Sculptra and Fraxel repair. Which should I get first?

I would like to get Sculptra and Fraxel repair. What do I get first? and how far apart?

Doctor Answers 9

Sculptra and LASER resurfacing

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I usually prefer LASER resurfacing procedures or facial tightening procedures first prior to injectable fillers, including Sculptra.  If the filler is in a deeper plane, there is less likelihood of an issue with filler resorption or ineffectiveness after a LASER procedure.  A LASER procedure performed after a filler has the potential to denature (heat) the filler and create unexpected outcomes including less longevity of the product.

Chicago Facial Plastic Surgeon
4.8 out of 5 stars 177 reviews

Sculptra and Fraxel Repair Treatments

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If there is at least one week in between Sculptra and Fraxel repair treatments it will likely not make any difference or affect the outcomes.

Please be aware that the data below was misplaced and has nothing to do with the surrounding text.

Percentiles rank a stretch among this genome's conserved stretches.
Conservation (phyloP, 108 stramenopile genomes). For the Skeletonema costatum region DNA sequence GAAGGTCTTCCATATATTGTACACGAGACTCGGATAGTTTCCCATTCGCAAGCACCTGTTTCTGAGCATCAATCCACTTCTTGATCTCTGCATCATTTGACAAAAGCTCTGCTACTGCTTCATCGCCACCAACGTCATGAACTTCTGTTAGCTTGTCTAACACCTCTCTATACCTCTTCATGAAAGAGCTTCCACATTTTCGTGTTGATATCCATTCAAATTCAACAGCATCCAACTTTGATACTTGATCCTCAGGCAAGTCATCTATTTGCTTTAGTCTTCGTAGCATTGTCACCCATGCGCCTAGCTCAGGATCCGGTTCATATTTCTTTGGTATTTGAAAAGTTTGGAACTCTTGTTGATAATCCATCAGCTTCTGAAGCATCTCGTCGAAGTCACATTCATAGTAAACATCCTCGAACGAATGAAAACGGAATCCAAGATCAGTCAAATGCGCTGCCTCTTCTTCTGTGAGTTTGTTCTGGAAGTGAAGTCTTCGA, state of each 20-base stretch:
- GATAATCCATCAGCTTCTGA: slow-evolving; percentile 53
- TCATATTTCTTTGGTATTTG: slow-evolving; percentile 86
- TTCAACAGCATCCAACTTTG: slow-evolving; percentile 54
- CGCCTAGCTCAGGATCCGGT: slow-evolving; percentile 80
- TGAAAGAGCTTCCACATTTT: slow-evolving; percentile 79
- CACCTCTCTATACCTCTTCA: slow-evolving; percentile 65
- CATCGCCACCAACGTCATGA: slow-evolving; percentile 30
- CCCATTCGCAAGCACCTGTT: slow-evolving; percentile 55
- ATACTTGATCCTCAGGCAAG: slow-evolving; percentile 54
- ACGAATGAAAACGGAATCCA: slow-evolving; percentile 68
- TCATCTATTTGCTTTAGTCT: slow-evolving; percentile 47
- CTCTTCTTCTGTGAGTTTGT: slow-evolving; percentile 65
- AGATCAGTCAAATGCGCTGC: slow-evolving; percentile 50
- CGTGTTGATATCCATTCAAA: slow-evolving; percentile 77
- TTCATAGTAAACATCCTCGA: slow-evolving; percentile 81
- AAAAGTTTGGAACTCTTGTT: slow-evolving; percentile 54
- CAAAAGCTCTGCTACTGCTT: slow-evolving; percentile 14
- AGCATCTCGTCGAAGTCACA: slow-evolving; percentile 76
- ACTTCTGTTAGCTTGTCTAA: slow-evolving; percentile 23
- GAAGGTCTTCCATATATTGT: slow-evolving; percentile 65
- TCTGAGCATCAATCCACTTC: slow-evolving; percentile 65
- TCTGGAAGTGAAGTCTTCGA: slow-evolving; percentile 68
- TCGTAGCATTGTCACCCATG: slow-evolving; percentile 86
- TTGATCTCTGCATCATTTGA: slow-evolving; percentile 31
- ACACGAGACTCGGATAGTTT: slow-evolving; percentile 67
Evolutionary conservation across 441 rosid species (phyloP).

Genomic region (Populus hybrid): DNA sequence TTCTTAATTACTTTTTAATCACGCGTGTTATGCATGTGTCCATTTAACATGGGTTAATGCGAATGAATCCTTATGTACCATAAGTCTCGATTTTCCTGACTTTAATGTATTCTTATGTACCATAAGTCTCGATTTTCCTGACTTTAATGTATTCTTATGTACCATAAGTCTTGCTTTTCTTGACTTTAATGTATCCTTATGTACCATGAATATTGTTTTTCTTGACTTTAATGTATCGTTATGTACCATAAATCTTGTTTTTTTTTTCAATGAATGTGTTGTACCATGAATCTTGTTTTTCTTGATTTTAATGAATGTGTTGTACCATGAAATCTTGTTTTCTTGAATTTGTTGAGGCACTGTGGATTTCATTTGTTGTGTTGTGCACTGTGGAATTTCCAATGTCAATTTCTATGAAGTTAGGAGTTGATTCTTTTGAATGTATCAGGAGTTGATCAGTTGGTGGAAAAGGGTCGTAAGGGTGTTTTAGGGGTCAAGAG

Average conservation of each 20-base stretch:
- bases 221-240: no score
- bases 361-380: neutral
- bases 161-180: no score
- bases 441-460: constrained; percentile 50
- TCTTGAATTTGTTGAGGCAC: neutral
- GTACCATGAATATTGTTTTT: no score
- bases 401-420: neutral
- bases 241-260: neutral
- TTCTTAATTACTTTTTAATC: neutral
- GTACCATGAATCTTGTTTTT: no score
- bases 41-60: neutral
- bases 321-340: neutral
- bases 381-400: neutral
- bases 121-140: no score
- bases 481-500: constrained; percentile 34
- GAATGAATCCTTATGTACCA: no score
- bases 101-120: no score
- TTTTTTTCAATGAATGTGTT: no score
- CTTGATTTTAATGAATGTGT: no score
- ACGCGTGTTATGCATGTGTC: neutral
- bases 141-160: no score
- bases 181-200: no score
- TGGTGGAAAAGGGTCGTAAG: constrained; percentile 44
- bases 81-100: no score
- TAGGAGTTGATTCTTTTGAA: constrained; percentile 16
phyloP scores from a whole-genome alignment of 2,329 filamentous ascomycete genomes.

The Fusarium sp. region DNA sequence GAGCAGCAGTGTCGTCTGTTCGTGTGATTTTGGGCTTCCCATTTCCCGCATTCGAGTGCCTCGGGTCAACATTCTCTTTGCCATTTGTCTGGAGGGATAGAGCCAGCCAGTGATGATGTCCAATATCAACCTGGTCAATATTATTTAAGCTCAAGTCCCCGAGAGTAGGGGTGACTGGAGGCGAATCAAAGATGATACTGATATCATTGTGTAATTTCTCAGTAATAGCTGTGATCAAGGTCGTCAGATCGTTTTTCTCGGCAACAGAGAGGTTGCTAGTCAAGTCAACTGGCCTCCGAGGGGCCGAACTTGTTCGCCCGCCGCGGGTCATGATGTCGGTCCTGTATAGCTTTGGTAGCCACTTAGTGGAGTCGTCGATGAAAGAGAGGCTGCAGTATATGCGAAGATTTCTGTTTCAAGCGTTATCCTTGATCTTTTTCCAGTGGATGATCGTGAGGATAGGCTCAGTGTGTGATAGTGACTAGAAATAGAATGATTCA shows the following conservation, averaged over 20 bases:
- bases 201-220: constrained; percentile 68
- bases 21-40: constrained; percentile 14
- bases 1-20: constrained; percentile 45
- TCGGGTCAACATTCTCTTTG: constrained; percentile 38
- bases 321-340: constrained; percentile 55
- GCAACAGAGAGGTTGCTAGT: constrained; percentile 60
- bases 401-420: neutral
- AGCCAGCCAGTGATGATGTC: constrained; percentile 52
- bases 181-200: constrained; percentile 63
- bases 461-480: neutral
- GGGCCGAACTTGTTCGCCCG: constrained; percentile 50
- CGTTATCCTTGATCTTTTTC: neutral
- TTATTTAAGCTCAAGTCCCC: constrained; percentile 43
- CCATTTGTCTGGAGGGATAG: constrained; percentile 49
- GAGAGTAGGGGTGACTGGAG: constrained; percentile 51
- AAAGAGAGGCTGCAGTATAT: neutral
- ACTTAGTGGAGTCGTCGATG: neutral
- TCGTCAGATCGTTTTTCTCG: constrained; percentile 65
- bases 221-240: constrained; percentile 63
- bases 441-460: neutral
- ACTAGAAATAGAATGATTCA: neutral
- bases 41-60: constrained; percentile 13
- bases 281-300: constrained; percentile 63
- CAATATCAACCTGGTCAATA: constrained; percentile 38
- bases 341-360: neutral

Babak Azizzadeh, MD
Beverly Hills Facial Plastic Surgeon
4.1 out of 5 stars 9 reviews

Sculptra and Fraxel

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You can actually have either procedure first. The only consideration is that you will have to massage the skin for 5 days after Sculptra, so you want want to have Fraxel on any of those five days.

Sheryl D. Clark, MD
New York Dermatologist
4.7 out of 5 stars 10 reviews

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Sculptra and Fraxel repair

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Both of these treatments are excellent procedures if performed by an experienced cosmetic dermatologist or plastic surgeon who understands skin.  The laser procedure should be done first, wait at least 3 weeks and then start your Sculptra injections.

Martie Gidon, MD, FRCPC
Toronto Dermatologist

Best Fraxel repair and Sculptra Combined Treatment

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Hi Donva,

In general it is preferred to tighten the skin prior to filling it.  With Sculptra, it may take 6 to 12 weeks before you can visualize the results.  Therefore, we will often treat patients with their first Sculptra treatment at the same time as their Fraxel repair, or even a week or two before. After 6 to 8 weeks, the great majority of swelling from Fraxel repair has resolved, and our patients can have their second session of Sculptra injections.  Most importantly choose your treating physician most carefully based on their artistic vision, skill, and expertise.  Good luck and be well.